''The only girl I'll ever love is Andrew in drag,'' Stephin Merritt sings on The Magnetic Fields' uproarious new single. The song sounds a bit like a droll echo of the '70's disco hit ''Saturday Night'' by the Bay City Rollers – without the spelling lesson. But as fun as the music is, it's the comically clever wordplay that really sells it. The gay Merritt rhymes ''drag'' with ''fag'' and ''stag'' in one verse; ''brag'' and ''Jag'' in another. And then comes the kicker: ''I'll never see that girl again, he did it as a gag; I'll pine away forever more for Andrew in drag.''
Yes, Merritt is a rhyming fool. The type of person who could write an interesting, coherent song about seemingly anything – and create rhymes out of whole cloth to boot. In the last track of his band's amusing new album Love At The Bottom of the Sea, Merritt manages to find words to rhyme with ''mariachi'': ''Hibachi,'' ''Liberace'' and – are you ready? – ''Saatchi & Saatchi.'' And yes, he does it in a way that still makes sense. In short, light the grill, style your hair, advertise the size of your endowment – it won't matter. ''All she cares about is mariachi,'' he sings, on the lightly mariachi-spiced tune.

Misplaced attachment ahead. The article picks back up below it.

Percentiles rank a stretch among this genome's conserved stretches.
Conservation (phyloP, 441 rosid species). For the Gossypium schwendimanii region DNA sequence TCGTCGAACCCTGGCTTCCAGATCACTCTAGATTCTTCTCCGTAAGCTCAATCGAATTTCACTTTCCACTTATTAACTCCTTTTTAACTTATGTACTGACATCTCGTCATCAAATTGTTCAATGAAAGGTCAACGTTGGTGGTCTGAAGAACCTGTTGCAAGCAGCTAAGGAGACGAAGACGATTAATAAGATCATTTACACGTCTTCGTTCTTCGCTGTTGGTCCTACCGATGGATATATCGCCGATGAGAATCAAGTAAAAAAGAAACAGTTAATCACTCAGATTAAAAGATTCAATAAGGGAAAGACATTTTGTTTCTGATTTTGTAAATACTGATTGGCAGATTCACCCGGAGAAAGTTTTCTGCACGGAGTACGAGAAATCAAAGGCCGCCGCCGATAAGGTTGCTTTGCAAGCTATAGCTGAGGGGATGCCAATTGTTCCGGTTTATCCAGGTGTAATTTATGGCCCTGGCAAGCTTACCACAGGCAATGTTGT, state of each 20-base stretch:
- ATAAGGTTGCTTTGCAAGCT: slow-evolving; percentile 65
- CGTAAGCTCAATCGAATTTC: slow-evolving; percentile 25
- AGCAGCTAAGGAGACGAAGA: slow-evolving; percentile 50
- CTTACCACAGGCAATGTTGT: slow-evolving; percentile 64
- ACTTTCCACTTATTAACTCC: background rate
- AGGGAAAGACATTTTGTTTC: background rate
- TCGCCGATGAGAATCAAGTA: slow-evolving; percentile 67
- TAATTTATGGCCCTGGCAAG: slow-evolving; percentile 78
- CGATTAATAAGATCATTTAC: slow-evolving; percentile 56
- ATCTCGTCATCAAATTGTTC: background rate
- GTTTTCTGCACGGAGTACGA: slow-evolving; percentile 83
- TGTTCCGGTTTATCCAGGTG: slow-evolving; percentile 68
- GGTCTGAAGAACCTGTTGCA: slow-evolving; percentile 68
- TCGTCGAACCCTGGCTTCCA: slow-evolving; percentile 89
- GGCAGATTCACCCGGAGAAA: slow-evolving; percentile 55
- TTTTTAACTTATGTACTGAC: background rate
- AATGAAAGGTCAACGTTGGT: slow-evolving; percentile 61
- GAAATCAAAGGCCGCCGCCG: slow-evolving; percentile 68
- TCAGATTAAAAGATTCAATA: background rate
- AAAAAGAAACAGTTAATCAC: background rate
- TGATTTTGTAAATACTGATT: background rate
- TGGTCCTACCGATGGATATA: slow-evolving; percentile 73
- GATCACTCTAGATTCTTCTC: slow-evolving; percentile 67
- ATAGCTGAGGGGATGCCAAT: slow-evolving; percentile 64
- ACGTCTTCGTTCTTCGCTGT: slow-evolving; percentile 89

It's only been two years since the last album from the Magnetic Fields, which includes Claudia Gonson, Sam Davol, John Woo and Shirley Simms. But Love at the Bottom of the Sea is the first synth-based set since 1999's brilliant 69 Love Songs. The new set isn't nearly as sharp or captivating as that opus, but it is the best thing from the Fields since then. This time, the songs revolve around the loose theme of ill-fated love, be it delayed, bad, misguided, misplaced or sunken.
The lyrical wordplay can get a bit too precious here and there. And then there's the problem with the wide-ranging music, which too often seems secondary and just not nearly as stunning as the lyrics. Many songs don't sustain the initial lyrical appeal, becoming something of a novelty.
But ''Andrew In Drag'' is far from the only gem out of 15 songs, all under three minutes. ''I'd Go Anywhere With Hugh'' is, as one verse puts it, a ''sad gavotte,'' a clever, complicated French dance about an unrequited love triangle. ''Infatuation (With Your Gyration)'' channels the Human League as well as the New Pornographers in its ode to the dance floor.
The electro-popper ''Your Girlfriend's Face'' is a smart summation of the downward spiral of crystal methamphetamine – with the metaphor of a woman plotting revenge, hiring a ''hit man'' for her ex. ''In the evenings I've devised your death,'' Gonson sings, ''Being buried alive on crystal meth.''
Put that in your pipe and smoke it.
Download These: ''Andrew In Drag,'' ''Your Girlfriend's Face''